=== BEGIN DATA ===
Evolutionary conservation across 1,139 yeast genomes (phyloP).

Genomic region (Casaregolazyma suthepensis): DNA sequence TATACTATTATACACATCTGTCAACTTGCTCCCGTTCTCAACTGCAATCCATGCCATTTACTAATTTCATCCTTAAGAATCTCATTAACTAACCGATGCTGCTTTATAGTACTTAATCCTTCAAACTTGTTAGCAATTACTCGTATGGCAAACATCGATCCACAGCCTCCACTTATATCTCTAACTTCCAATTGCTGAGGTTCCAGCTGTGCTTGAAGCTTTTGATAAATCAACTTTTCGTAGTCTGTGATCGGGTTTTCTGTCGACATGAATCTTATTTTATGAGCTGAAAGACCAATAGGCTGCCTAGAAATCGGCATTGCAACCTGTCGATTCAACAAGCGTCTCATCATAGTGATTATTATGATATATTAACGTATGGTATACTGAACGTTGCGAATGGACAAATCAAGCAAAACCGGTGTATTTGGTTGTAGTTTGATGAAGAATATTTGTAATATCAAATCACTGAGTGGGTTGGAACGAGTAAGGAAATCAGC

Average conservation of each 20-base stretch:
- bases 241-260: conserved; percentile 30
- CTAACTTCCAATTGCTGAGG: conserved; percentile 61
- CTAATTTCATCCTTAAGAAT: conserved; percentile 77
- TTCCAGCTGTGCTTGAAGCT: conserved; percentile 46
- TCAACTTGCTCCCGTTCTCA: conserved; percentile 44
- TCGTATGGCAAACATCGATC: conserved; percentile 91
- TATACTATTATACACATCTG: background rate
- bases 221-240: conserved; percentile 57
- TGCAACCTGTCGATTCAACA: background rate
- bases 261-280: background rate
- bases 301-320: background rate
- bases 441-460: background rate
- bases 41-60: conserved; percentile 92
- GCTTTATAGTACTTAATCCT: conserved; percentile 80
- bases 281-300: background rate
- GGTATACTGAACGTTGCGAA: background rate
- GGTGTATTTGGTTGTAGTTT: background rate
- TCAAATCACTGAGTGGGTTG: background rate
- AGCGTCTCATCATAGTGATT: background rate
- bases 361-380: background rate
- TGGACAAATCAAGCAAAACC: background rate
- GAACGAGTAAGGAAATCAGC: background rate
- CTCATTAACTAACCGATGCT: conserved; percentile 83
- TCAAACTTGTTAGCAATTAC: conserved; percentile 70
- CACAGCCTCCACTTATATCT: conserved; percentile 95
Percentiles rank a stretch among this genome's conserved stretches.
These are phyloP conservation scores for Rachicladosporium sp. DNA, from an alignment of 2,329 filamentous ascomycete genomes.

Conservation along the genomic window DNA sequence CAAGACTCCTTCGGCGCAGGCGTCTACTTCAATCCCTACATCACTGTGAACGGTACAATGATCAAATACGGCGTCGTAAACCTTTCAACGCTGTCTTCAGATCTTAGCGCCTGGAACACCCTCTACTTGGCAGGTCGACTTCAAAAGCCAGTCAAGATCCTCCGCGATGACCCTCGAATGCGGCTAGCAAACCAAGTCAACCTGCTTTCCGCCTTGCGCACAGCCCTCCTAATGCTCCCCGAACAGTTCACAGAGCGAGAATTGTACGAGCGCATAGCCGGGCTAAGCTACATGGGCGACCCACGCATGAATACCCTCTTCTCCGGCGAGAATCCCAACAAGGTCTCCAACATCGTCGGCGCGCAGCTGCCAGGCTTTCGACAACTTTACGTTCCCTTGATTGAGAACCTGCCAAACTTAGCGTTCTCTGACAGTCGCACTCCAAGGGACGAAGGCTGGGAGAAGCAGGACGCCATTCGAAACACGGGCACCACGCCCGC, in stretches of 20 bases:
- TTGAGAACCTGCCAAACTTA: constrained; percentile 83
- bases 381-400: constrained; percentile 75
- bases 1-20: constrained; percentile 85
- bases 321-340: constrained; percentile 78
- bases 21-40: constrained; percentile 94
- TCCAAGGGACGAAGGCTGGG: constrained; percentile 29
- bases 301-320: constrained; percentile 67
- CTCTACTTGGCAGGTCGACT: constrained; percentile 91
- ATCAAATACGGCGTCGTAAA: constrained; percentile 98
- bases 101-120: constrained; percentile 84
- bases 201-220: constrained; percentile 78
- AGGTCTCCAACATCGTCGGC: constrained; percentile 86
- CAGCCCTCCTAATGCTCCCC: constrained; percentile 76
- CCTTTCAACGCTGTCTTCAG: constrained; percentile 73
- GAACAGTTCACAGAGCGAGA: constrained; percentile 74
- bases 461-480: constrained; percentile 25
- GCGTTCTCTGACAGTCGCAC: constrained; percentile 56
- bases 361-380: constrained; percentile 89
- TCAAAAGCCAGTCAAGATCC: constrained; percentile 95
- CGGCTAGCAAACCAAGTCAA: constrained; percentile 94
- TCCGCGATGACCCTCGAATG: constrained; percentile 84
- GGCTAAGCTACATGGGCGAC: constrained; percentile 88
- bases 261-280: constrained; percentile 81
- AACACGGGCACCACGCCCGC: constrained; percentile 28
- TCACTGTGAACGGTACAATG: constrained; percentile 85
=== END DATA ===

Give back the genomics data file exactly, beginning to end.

Evolutionary conservation across 1,139 yeast genomes (phyloP).

Genomic region (Casaregolazyma suthepensis): DNA sequence TATACTATTATACACATCTGTCAACTTGCTCCCGTTCTCAACTGCAATCCATGCCATTTACTAATTTCATCCTTAAGAATCTCATTAACTAACCGATGCTGCTTTATAGTACTTAATCCTTCAAACTTGTTAGCAATTACTCGTATGGCAAACATCGATCCACAGCCTCCACTTATATCTCTAACTTCCAATTGCTGAGGTTCCAGCTGTGCTTGAAGCTTTTGATAAATCAACTTTTCGTAGTCTGTGATCGGGTTTTCTGTCGACATGAATCTTATTTTATGAGCTGAAAGACCAATAGGCTGCCTAGAAATCGGCATTGCAACCTGTCGATTCAACAAGCGTCTCATCATAGTGATTATTATGATATATTAACGTATGGTATACTGAACGTTGCGAATGGACAAATCAAGCAAAACCGGTGTATTTGGTTGTAGTTTGATGAAGAATATTTGTAATATCAAATCACTGAGTGGGTTGGAACGAGTAAGGAAATCAGC

Average conservation of each 20-base stretch:
- bases 241-260: conserved; percentile 30
- CTAACTTCCAATTGCTGAGG: conserved; percentile 61
- CTAATTTCATCCTTAAGAAT: conserved; percentile 77
- TTCCAGCTGTGCTTGAAGCT: conserved; percentile 46
- TCAACTTGCTCCCGTTCTCA: conserved; percentile 44
- TCGTATGGCAAACATCGATC: conserved; percentile 91
- TATACTATTATACACATCTG: background rate
- bases 221-240: conserved; percentile 57
- TGCAACCTGTCGATTCAACA: background rate
- bases 261-280: background rate
- bases 301-320: background rate
- bases 441-460: background rate
- bases 41-60: conserved; percentile 92
- GCTTTATAGTACTTAATCCT: conserved; percentile 80
- bases 281-300: background rate
- GGTATACTGAACGTTGCGAA: background rate
- GGTGTATTTGGTTGTAGTTT: background rate
- TCAAATCACTGAGTGGGTTG: background rate
- AGCGTCTCATCATAGTGATT: background rate
- bases 361-380: background rate
- TGGACAAATCAAGCAAAACC: background rate
- GAACGAGTAAGGAAATCAGC: background rate
- CTCATTAACTAACCGATGCT: conserved; percentile 83
- TCAAACTTGTTAGCAATTAC: conserved; percentile 70
- CACAGCCTCCACTTATATCT: conserved; percentile 95
Percentiles rank a stretch among this genome's conserved stretches.
These are phyloP conservation scores for Rachicladosporium sp. DNA, from an alignment of 2,329 filamentous ascomycete genomes.

Conservation along the genomic window DNA sequence CAAGACTCCTTCGGCGCAGGCGTCTACTTCAATCCCTACATCACTGTGAACGGTACAATGATCAAATACGGCGTCGTAAACCTTTCAACGCTGTCTTCAGATCTTAGCGCCTGGAACACCCTCTACTTGGCAGGTCGACTTCAAAAGCCAGTCAAGATCCTCCGCGATGACCCTCGAATGCGGCTAGCAAACCAAGTCAACCTGCTTTCCGCCTTGCGCACAGCCCTCCTAATGCTCCCCGAACAGTTCACAGAGCGAGAATTGTACGAGCGCATAGCCGGGCTAAGCTACATGGGCGACCCACGCATGAATACCCTCTTCTCCGGCGAGAATCCCAACAAGGTCTCCAACATCGTCGGCGCGCAGCTGCCAGGCTTTCGACAACTTTACGTTCCCTTGATTGAGAACCTGCCAAACTTAGCGTTCTCTGACAGTCGCACTCCAAGGGACGAAGGCTGGGAGAAGCAGGACGCCATTCGAAACACGGGCACCACGCCCGC, in stretches of 20 bases:
- TTGAGAACCTGCCAAACTTA: constrained; percentile 83
- bases 381-400: constrained; percentile 75
- bases 1-20: constrained; percentile 85
- bases 321-340: constrained; percentile 78
- bases 21-40: constrained; percentile 94
- TCCAAGGGACGAAGGCTGGG: constrained; percentile 29
- bases 301-320: constrained; percentile 67
- CTCTACTTGGCAGGTCGACT: constrained; percentile 91
- ATCAAATACGGCGTCGTAAA: constrained; percentile 98
- bases 101-120: constrained; percentile 84
- bases 201-220: constrained; percentile 78
- AGGTCTCCAACATCGTCGGC: constrained; percentile 86
- CAGCCCTCCTAATGCTCCCC: constrained; percentile 76
- CCTTTCAACGCTGTCTTCAG: constrained; percentile 73
- GAACAGTTCACAGAGCGAGA: constrained; percentile 74
- bases 461-480: constrained; percentile 25
- GCGTTCTCTGACAGTCGCAC: constrained; percentile 56
- bases 361-380: constrained; percentile 89
- TCAAAAGCCAGTCAAGATCC: constrained; percentile 95
- CGGCTAGCAAACCAAGTCAA: constrained; percentile 94
- TCCGCGATGACCCTCGAATG: constrained; percentile 84
- GGCTAAGCTACATGGGCGAC: constrained; percentile 88
- bases 261-280: constrained; percentile 81
- AACACGGGCACCACGCCCGC: constrained; percentile 28
- TCACTGTGAACGGTACAATG: constrained; percentile 85